Saturday, May 10

Persecuted by Robin Parrish



After being framed for murder, popular evangelist John Luther is on the run. Even worse, he is being tracked by a mysterious assassin who will not hesitate to kill anyone who gets in the way. But what led to Luther’s current condition? He refused to support a proposed piece of legislation which could eventually lead to religious persecution across the country. Now, not only must he survive, he must also stop this bill from becoming law.

Persecuted is a fast paced novel, based on the movie of the same name which comes out later this year. I can’t speak to the accuracy in which it follows the film, as I have not seen it, but Persecuted came off as being written cinematically. At times this was great, as it helped set up the scene, and could give a better understanding of the action going on. Other times it seemed distracting as Parrish would draw our attention that was likely referenced in the screenplay, but not meant to be focused on, such as strange details given about the type of handset someone is using for the phone.


Despite the fast paced nature, I never found myself interested in the story. All of the characters are flat, never changing throughout the book. Even Luther is pretty much the same man at the end of the book as he was at the beginning (unless you count the flashbacks which detail his backstory as showing a character arc). I never really connected with any characters, and often found their actions unbelievable or over the top. A subplot involving a couple of FBI agents was mildly interesting (more so than the main story), but it was given very little time in the story.

Glancing at the cover and reading the blurb on the back of the book, I assumed the story was going involve an attempt to begin persecuting Christians in a way that is seen in countries such as Nigeria, Syria, or Somalia. Instead, the book largely focuses on a bill titled, “Faith and Fairness.” What would this bill do? It would do something with religion and fairness, public expressions of faith, the word ‘equality’ was thrown around a lot, and there were discussions on different religions working together. There also is mention of beliefs receiving equal time and of respecting other religions, though it’s not mentioned what they mean by allowing equal time. Oh yeah, and someone the government would have some level of oversight or interest in this….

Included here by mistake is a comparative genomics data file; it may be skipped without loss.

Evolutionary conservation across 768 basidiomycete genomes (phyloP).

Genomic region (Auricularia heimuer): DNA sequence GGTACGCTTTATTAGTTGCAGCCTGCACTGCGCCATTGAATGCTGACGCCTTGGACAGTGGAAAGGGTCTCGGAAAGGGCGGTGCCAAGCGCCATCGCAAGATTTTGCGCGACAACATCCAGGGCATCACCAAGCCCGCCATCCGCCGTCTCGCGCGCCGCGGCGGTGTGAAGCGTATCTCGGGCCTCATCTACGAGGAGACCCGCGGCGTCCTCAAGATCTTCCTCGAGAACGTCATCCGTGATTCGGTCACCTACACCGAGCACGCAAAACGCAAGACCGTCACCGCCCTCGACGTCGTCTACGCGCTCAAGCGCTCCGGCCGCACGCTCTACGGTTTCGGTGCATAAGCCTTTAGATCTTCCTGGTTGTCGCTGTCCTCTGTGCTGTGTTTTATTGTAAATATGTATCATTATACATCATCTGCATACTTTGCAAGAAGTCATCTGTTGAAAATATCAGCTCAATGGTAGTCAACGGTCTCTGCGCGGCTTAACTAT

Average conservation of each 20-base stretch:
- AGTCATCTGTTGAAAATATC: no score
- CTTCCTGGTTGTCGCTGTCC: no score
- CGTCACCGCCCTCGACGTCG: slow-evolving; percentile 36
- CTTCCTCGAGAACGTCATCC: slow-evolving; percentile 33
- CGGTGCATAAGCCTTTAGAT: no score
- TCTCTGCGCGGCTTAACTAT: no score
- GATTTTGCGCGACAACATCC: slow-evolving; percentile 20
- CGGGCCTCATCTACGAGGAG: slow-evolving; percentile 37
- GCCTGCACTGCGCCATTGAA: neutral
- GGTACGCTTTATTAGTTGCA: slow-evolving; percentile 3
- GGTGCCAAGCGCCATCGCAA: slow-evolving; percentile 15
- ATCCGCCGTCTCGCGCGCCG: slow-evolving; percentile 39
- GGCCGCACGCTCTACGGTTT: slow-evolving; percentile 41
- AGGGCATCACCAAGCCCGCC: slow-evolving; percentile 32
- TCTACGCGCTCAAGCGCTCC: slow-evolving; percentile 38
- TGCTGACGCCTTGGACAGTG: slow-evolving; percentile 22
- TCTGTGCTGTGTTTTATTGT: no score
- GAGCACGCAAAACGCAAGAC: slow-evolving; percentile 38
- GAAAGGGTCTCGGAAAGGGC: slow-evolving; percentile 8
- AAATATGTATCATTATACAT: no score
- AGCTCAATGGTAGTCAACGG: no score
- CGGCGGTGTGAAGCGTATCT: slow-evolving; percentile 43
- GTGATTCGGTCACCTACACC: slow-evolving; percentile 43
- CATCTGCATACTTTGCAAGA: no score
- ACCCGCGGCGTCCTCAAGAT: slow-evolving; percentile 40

Get it? Yeah, I don’t either. At best I could make some guesses as to what exactly this bill would do, but I could not find a single time that the bill was clearly explained. I get that Robin Parrish and the movie’s screenwriter/director, Daniel Lusko, probably aren’t trained in writing legislative material, but it would’ve been helpful to have a summary of the bill instead of a brief portion being referenced in the first chapter and vague references after that. They could've put it on the page of quotes that precedes the prologue! If it wasn’t for Luther constantly worrying about how bad this bill would be, I wouldn’t have thought it dangerous, just unnecessary.

There were also some disconcerting moments in the story as well. Very early on, Luther is interviewed for a news show and is asked his opinion on the bill. He responds, “Freedom is fragile and costly. It must be constantly protected and defended by work and by faith…Even by blood.” He then contemplates how the other leaders of his ministry will take those words and that they might be taken out of context. The problem is there are no clarifying remarks or thoughts. It sounded to me like Luther was saying that persecution and/or action against freedom of religion may require that blood be shed. I believe that people should take a stand against persecution, but given that the ambiguity of the bill being presented, I have a problem with such a firm statement. I really wish Parrish had examined that statement more throughout the book, especially since it’s presented in a way that make it sound important to the story, but it wasn’t.

Persecution is real and is dangerous. Unfortunately, I don’t this book understands persecution. But even if it had gotten that part down, it was still filled with dull characters and unbelievable choices. Perhaps fans of Parrish will enjoy more than I, but I’m not sure.

1/5 Stars

I received this book free from Bethany House Publisher. I was not required to write a positive review. The opinions I have expressed are my own. I am disclosing this in accordance with the Federal Trade Commission's 16 CFR, Part 255

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